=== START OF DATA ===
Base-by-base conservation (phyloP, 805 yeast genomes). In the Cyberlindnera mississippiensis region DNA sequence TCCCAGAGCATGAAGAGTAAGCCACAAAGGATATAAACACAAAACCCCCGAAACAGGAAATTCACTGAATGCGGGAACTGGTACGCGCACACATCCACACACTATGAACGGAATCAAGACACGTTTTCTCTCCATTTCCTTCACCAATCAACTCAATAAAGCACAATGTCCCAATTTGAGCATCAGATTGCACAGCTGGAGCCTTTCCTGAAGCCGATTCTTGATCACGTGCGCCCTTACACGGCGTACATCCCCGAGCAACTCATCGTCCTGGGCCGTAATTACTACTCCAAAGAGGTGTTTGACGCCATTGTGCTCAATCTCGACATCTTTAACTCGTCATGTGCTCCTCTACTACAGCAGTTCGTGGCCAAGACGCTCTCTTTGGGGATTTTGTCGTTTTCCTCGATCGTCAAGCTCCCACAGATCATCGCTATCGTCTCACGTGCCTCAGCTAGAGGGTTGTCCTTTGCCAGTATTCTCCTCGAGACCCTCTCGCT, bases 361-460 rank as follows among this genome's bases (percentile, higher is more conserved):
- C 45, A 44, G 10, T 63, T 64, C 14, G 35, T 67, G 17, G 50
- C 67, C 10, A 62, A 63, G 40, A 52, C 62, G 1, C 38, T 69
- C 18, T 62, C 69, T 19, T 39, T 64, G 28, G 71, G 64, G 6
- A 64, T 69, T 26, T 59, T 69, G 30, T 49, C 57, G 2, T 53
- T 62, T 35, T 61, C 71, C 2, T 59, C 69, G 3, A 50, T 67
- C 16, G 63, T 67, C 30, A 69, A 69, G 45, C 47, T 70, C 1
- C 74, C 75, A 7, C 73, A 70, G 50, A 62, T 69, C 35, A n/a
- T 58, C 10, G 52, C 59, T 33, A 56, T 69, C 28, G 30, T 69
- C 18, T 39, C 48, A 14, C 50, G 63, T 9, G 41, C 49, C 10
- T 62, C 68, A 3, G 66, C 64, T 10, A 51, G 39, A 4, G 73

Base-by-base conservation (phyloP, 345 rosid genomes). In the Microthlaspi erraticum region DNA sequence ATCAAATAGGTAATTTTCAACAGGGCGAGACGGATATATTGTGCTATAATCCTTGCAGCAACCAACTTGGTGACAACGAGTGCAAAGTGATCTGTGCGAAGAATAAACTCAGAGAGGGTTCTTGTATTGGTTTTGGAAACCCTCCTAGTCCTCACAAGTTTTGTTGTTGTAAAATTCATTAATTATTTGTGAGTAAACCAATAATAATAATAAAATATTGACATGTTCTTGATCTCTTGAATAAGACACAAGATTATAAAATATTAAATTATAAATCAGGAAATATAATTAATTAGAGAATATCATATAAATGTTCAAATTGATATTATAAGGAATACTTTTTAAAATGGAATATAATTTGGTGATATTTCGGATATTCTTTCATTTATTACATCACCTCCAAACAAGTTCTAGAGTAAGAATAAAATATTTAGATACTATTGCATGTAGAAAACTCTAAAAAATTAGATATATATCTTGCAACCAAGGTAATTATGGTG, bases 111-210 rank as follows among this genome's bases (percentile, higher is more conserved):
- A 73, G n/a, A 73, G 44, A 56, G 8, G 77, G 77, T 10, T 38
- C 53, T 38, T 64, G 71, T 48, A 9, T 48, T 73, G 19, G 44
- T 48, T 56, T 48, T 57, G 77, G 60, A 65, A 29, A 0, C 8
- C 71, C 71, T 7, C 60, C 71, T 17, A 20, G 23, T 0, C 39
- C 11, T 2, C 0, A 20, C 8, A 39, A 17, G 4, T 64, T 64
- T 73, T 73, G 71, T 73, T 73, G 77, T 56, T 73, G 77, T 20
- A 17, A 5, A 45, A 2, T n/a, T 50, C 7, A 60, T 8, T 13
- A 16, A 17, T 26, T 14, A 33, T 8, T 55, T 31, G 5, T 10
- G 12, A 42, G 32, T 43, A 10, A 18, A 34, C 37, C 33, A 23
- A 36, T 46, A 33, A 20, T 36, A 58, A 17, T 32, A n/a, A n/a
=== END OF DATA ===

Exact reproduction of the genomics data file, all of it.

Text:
Base-by-base conservation (phyloP, 805 yeast genomes). In the Cyberlindnera mississippiensis region DNA sequence TCCCAGAGCATGAAGAGTAAGCCACAAAGGATATAAACACAAAACCCCCGAAACAGGAAATTCACTGAATGCGGGAACTGGTACGCGCACACATCCACACACTATGAACGGAATCAAGACACGTTTTCTCTCCATTTCCTTCACCAATCAACTCAATAAAGCACAATGTCCCAATTTGAGCATCAGATTGCACAGCTGGAGCCTTTCCTGAAGCCGATTCTTGATCACGTGCGCCCTTACACGGCGTACATCCCCGAGCAACTCATCGTCCTGGGCCGTAATTACTACTCCAAAGAGGTGTTTGACGCCATTGTGCTCAATCTCGACATCTTTAACTCGTCATGTGCTCCTCTACTACAGCAGTTCGTGGCCAAGACGCTCTCTTTGGGGATTTTGTCGTTTTCCTCGATCGTCAAGCTCCCACAGATCATCGCTATCGTCTCACGTGCCTCAGCTAGAGGGTTGTCCTTTGCCAGTATTCTCCTCGAGACCCTCTCGCT, bases 361-460 rank as follows among this genome's bases (percentile, higher is more conserved):
- C 45, A 44, G 10, T 63, T 64, C 14, G 35, T 67, G 17, G 50
- C 67, C 10, A 62, A 63, G 40, A 52, C 62, G 1, C 38, T 69
- C 18, T 62, C 69, T 19, T 39, T 64, G 28, G 71, G 64, G 6
- A 64, T 69, T 26, T 59, T 69, G 30, T 49, C 57, G 2, T 53
- T 62, T 35, T 61, C 71, C 2, T 59, C 69, G 3, A 50, T 67
- C 16, G 63, T 67, C 30, A 69, A 69, G 45, C 47, T 70, C 1
- C 74, C 75, A 7, C 73, A 70, G 50, A 62, T 69, C 35, A n/a
- T 58, C 10, G 52, C 59, T 33, A 56, T 69, C 28, G 30, T 69
- C 18, T 39, C 48, A 14, C 50, G 63, T 9, G 41, C 49, C 10
- T 62, C 68, A 3, G 66, C 64, T 10, A 51, G 39, A 4, G 73

Base-by-base conservation (phyloP, 345 rosid genomes). In the Microthlaspi erraticum region DNA sequence ATCAAATAGGTAATTTTCAACAGGGCGAGACGGATATATTGTGCTATAATCCTTGCAGCAACCAACTTGGTGACAACGAGTGCAAAGTGATCTGTGCGAAGAATAAACTCAGAGAGGGTTCTTGTATTGGTTTTGGAAACCCTCCTAGTCCTCACAAGTTTTGTTGTTGTAAAATTCATTAATTATTTGTGAGTAAACCAATAATAATAATAAAATATTGACATGTTCTTGATCTCTTGAATAAGACACAAGATTATAAAATATTAAATTATAAATCAGGAAATATAATTAATTAGAGAATATCATATAAATGTTCAAATTGATATTATAAGGAATACTTTTTAAAATGGAATATAATTTGGTGATATTTCGGATATTCTTTCATTTATTACATCACCTCCAAACAAGTTCTAGAGTAAGAATAAAATATTTAGATACTATTGCATGTAGAAAACTCTAAAAAATTAGATATATATCTTGCAACCAAGGTAATTATGGTG, bases 111-210 rank as follows among this genome's bases (percentile, higher is more conserved):
- A 73, G n/a, A 73, G 44, A 56, G 8, G 77, G 77, T 10, T 38
- C 53, T 38, T 64, G 71, T 48, A 9, T 48, T 73, G 19, G 44
- T 48, T 56, T 48, T 57, G 77, G 60, A 65, A 29, A 0, C 8
- C 71, C 71, T 7, C 60, C 71, T 17, A 20, G 23, T 0, C 39
- C 11, T 2, C 0, A 20, C 8, A 39, A 17, G 4, T 64, T 64
- T 73, T 73, G 71, T 73, T 73, G 77, T 56, T 73, G 77, T 20
- A 17, A 5, A 45, A 2, T n/a, T 50, C 7, A 60, T 8, T 13
- A 16, A 17, T 26, T 14, A 33, T 8, T 55, T 31, G 5, T 10
- G 12, A 42, G 32, T 43, A 10, A 18, A 34, C 37, C 33, A 23
- A 36, T 46, A 33, A 20, T 36, A 58, A 17, T 32, A n/a, A n/a